After a couple fillers, the novel shows Callum and Mary watching the news cover the fires that happened in Fort MacMurray. Mary states, "fuck, this going to be so bad for the business" and by the expression on Callum's face, it appears he doesn't seem to take the comment very well. Following this, he ends up publicizing the video of the worker which results in Mary losing her job however, Mary forgives Callum and ends up moving to Alberta with him to help victims of the fire. In my eyes, this is where Mary finds her moral compass because although she had a great paying job working with the advertising company, she still made amends with Callum and ended up dropping everything to go with him to Alberta. Now, if this novel aimed to shed light on people's disregard towards the environment and on the moralities surrounding capitalism and the environment, to be quite frank, I felt slightly annoyed. 

The author portrayed Callum as a very annoying, "tree-hugging", environmental enthusiast and although there is absolutely nothing wrong with being green, the fact that he made his best friend, who was extremely supportive, lose her job was not okay. Although many people agree that capitalism is ruining our society and our Earth, this doesn't change the fact that it is still very much so implemented into our lives. In fact, during one scene, Mary calls out Callum's friend for being so anti-oil yet having a phone, clothes, and shoes made out of it and he states, "we all have to live in the system. Doesn't mean we should whore ourselves out to it". I felt as though this comment could also apply to Mary because she found a well-paying job in an advertising company which she seemed to enjoy and although it may have not been morally in favour of the environment, it still paid her bills and allowed her to live life stress-free. It appeared that there was a lot of privilege coming into play with Callum being a white male who, even though he didn't work or really do anything, could still take advantage off Mary, a Black member of the LGBT+ community.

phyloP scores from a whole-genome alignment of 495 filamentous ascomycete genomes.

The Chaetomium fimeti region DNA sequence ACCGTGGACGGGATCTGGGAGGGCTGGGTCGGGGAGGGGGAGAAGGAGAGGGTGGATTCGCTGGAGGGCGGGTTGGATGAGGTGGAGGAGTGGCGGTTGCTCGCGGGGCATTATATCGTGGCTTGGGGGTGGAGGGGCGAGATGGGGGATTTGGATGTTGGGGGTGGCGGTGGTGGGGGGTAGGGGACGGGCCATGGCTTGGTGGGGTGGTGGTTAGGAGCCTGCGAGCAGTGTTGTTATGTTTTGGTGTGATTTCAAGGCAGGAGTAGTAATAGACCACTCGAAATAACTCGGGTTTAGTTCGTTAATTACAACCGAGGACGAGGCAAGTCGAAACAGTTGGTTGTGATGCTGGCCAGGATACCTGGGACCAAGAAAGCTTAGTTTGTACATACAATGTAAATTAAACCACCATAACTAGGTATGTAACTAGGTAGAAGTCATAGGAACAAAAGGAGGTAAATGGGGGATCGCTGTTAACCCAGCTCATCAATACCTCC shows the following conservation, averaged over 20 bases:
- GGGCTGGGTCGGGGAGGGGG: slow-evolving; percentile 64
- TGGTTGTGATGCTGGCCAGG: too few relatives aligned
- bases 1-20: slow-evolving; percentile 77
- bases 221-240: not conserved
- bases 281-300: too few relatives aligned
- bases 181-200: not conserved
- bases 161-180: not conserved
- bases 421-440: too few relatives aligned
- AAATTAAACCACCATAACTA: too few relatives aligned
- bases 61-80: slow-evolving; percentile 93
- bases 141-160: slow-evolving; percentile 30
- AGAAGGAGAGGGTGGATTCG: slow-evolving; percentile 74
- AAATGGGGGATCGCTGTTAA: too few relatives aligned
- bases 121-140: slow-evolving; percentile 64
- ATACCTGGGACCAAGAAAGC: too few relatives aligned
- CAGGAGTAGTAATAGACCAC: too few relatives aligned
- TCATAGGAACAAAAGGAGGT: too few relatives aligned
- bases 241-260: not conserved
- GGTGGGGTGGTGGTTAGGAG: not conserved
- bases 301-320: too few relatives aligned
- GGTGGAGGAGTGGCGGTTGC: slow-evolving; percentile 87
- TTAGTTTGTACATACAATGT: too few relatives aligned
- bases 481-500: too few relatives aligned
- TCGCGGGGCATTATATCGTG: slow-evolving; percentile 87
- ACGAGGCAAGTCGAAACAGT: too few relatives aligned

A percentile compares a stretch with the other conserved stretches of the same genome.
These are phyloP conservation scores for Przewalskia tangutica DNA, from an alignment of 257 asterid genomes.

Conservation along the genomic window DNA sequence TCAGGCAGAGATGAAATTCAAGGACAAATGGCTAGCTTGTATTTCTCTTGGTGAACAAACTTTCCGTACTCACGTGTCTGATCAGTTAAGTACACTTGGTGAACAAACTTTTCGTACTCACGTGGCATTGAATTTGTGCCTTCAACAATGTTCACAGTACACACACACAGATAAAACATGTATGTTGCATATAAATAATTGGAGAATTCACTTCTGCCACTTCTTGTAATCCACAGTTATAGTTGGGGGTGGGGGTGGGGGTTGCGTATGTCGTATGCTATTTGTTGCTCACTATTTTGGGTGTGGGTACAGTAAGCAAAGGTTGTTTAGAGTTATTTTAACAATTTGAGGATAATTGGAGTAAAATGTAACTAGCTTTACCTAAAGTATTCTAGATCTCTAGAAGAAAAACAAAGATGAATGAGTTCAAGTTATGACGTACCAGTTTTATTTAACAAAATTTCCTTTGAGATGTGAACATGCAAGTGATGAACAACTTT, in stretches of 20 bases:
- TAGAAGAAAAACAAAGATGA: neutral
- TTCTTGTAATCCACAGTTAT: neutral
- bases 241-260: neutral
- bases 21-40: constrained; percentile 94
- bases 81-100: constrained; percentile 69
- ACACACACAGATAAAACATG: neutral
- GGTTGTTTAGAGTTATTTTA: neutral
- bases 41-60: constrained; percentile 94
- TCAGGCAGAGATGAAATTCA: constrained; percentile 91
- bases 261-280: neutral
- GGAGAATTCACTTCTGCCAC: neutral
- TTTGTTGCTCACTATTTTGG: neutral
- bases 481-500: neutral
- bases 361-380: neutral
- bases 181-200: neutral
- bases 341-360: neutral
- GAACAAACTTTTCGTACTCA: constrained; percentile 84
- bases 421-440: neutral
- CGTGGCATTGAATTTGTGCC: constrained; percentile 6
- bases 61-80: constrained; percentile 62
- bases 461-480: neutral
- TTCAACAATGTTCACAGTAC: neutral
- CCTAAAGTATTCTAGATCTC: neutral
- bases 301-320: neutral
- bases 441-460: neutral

That said, the graphic novel was still very entertaining and worth the read. Although I found Callum's character to be quite annoying and I saw myself more in Mary's character, I do think anyone who reads the novel could gain a better insight to Canada's environmental issues. Changes need to made to protect the environment and although I don't think Callum's approach was the best, sometimes taking a radical stance may be the only option, something that was seen during the era of Malcolm X.


This type of novel would probably only be able to resonate with someone whose life was affected by the fires in Alberta or someone who already really cares about the environment. I say this because from what I recall, I was still required to call people who were thousands of dollars in debt in order to ask them to make a minimum payment knowing very well that they had lost their whole life in those fires.